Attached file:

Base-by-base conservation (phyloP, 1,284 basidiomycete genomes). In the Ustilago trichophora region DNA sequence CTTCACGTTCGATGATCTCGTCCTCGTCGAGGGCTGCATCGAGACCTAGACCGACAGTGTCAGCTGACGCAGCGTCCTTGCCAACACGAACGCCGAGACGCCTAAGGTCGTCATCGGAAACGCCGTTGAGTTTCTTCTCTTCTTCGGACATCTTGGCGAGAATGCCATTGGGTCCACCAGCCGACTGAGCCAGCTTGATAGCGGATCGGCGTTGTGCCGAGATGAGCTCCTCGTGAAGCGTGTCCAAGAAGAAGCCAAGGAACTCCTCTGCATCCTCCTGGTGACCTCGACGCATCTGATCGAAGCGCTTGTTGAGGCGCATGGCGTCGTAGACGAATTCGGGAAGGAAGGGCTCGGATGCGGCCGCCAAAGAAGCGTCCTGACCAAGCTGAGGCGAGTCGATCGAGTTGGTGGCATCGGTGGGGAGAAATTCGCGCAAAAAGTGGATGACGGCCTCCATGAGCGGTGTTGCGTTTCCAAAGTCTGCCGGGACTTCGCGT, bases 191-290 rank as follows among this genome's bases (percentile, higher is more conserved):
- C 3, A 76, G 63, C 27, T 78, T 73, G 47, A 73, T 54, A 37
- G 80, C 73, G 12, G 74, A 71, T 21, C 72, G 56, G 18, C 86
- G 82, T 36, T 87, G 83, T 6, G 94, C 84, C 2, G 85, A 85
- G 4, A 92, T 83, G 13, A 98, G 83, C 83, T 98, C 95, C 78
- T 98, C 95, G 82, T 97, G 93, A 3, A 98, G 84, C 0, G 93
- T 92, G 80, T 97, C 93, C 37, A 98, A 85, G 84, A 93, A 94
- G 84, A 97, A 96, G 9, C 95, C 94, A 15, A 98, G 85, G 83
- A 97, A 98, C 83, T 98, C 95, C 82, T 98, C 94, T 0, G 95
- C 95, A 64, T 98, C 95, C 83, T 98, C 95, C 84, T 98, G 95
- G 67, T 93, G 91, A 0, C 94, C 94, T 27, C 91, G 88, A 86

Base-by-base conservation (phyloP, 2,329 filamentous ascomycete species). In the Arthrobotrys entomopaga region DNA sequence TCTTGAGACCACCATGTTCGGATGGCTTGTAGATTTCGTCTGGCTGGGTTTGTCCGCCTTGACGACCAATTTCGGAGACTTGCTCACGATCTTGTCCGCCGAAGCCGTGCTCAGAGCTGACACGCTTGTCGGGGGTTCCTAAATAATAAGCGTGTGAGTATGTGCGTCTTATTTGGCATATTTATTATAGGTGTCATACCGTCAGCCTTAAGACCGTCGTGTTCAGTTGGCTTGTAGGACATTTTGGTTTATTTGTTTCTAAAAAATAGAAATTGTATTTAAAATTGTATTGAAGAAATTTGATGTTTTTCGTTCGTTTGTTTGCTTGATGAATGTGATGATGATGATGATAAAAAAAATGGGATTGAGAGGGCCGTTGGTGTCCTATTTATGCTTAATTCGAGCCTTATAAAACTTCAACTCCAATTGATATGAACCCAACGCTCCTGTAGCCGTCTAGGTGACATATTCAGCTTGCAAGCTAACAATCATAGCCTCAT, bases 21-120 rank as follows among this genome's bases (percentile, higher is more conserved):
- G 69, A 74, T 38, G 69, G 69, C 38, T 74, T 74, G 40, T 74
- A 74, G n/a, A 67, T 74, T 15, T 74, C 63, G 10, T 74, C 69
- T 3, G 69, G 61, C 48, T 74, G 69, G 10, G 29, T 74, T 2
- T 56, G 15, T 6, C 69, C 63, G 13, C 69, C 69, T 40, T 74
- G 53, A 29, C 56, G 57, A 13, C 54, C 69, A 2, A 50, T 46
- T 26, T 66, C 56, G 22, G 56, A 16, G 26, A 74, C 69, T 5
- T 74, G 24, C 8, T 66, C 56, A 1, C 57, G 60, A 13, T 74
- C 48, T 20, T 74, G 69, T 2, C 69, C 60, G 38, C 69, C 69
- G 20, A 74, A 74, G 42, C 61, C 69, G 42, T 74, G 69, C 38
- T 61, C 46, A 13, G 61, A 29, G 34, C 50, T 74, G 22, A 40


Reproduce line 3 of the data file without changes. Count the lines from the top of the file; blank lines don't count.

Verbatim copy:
- G 80, C 73, G 12, G 74, A 71, T 21, C 72, G 56, G 18, C 86